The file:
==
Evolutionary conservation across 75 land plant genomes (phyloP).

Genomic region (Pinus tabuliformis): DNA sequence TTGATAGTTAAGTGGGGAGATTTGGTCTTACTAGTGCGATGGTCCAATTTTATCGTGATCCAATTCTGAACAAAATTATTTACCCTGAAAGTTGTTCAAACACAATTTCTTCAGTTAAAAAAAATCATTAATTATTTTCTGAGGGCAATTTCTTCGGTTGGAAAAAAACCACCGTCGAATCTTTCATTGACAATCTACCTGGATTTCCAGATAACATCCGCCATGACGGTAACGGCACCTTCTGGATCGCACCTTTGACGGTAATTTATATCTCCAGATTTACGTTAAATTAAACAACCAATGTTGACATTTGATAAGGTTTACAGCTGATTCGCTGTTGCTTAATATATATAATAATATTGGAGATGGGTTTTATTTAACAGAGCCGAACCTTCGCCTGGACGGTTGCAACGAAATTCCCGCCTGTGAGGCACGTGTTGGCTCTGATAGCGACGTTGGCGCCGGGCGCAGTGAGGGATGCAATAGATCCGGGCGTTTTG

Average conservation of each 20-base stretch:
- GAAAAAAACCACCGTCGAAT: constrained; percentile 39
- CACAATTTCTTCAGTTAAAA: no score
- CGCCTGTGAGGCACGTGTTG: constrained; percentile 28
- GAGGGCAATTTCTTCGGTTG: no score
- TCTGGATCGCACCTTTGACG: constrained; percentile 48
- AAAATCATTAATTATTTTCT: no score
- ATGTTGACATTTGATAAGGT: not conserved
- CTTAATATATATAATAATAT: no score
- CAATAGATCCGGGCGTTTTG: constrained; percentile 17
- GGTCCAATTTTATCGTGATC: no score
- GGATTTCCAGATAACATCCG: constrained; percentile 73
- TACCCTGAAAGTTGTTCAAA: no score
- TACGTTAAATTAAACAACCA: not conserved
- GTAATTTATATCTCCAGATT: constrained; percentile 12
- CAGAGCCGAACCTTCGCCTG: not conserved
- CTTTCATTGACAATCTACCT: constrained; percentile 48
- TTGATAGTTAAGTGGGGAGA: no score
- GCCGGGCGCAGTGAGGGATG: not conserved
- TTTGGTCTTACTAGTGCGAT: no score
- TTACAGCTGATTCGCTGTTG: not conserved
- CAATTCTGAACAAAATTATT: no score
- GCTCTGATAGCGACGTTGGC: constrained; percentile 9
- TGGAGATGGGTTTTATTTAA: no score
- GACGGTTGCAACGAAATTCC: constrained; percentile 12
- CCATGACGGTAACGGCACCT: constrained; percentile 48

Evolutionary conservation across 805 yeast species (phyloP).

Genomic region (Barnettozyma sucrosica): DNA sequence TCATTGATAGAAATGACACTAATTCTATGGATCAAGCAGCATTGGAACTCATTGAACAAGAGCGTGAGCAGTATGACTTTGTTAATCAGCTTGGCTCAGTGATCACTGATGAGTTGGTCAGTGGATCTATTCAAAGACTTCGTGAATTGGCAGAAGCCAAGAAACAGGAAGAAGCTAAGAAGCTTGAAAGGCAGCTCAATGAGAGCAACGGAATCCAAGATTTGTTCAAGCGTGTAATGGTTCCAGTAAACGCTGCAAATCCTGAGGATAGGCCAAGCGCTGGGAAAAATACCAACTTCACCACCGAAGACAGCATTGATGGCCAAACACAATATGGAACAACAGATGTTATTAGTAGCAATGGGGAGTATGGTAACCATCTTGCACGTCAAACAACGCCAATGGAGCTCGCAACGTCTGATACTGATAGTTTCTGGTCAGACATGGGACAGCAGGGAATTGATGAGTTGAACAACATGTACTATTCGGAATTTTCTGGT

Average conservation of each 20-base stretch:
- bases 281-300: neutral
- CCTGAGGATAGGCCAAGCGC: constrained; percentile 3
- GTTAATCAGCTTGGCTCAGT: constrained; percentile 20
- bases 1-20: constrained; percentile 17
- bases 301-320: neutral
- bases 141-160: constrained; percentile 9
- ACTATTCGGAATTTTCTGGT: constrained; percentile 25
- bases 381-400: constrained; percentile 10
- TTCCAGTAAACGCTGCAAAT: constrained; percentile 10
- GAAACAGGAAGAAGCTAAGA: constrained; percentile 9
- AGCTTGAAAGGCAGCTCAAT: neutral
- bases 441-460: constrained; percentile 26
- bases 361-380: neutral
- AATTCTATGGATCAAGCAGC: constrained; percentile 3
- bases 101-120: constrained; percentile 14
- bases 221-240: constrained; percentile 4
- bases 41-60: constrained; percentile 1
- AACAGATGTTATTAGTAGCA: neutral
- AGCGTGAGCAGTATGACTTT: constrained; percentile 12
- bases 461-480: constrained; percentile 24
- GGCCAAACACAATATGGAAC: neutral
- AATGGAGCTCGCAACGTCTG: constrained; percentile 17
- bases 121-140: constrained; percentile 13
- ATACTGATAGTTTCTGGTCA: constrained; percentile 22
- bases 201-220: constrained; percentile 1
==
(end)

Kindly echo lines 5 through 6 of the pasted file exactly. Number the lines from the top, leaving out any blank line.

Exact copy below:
- CACAATTTCTTCAGTTAAAA: no score
- CGCCTGTGAGGCACGTGTTG: constrained; percentile 28